Working Groups

Earth and Environmental Sciences

The Earth and Environmental Sciences Working Group explores the interactions between humans and their environments from a variety of different disciplinary perspectives in the humanities and social sciences. Meetings are held monthly to discuss a colleague’s work in progress or to discuss readings that are of particular interest to participants.

Meetings are usually held at the Consortium offices in Philadelphia from 6:00 to 7:30 on first Wednesdays. Scholars located anywhere can also participate online.

To join this working group, click "Request group membership" at right. You will receive instructions for participating online or in person.

  •  

  • frdavis's picture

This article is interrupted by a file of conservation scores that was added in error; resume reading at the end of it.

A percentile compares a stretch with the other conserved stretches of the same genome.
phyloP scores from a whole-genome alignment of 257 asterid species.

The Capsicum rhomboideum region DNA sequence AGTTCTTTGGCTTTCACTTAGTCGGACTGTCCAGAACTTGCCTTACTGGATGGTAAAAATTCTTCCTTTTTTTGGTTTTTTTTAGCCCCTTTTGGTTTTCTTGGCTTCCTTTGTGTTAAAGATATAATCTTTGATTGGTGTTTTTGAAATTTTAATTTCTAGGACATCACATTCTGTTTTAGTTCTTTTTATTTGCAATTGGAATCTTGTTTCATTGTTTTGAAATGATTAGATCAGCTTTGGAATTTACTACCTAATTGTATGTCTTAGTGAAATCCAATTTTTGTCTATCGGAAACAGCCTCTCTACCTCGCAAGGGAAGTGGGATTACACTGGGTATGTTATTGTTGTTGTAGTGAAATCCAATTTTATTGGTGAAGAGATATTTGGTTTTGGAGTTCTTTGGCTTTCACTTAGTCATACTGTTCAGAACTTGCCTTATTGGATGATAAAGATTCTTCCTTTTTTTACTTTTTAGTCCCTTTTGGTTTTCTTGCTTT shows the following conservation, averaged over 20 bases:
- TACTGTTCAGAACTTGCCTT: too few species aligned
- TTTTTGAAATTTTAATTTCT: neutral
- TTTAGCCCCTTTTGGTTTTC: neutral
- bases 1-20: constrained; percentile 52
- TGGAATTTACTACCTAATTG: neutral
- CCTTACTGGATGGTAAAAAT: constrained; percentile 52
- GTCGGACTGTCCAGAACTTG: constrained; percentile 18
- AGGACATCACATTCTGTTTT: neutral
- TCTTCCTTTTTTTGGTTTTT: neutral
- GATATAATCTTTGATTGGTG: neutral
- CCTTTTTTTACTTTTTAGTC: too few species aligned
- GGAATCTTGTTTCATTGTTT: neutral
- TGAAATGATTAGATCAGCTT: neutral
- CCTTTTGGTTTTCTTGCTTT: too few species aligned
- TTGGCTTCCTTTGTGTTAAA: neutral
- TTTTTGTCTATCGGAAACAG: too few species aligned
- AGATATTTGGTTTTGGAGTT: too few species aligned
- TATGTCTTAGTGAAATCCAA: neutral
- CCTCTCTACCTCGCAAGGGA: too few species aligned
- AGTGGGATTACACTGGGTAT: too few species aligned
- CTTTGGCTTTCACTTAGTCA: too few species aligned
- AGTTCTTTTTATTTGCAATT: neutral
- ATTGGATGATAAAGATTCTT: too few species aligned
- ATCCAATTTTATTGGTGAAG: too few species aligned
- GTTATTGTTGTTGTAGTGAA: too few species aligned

Frederick Davis

    Frederick Rowe Davis is Professor of History and the R. Mark Lubbers Chair in the History of Science in the Department of History at Purdue University. His research interests lie at the intersection of the history of earth and environmental sciences, environmental health, and environmental history. He recently published Banned: A History of Pesticides and the Science of Toxicology (Yale 2014).

     

  • MarkHersey's picture

    Mark Hersey

    Mark Hersey is Associate Professor of History at Mississippi State University and co-editor of Environmental History. His research interests lie in the fields of environmental, rural, and agricultural history, with a particular emphasis on the American South, especially Alabama and Mississippi. He is the author of My Work Is That Of Conservation: An Environmental Biography of George Washington Carver.

     

  • jvetter's picture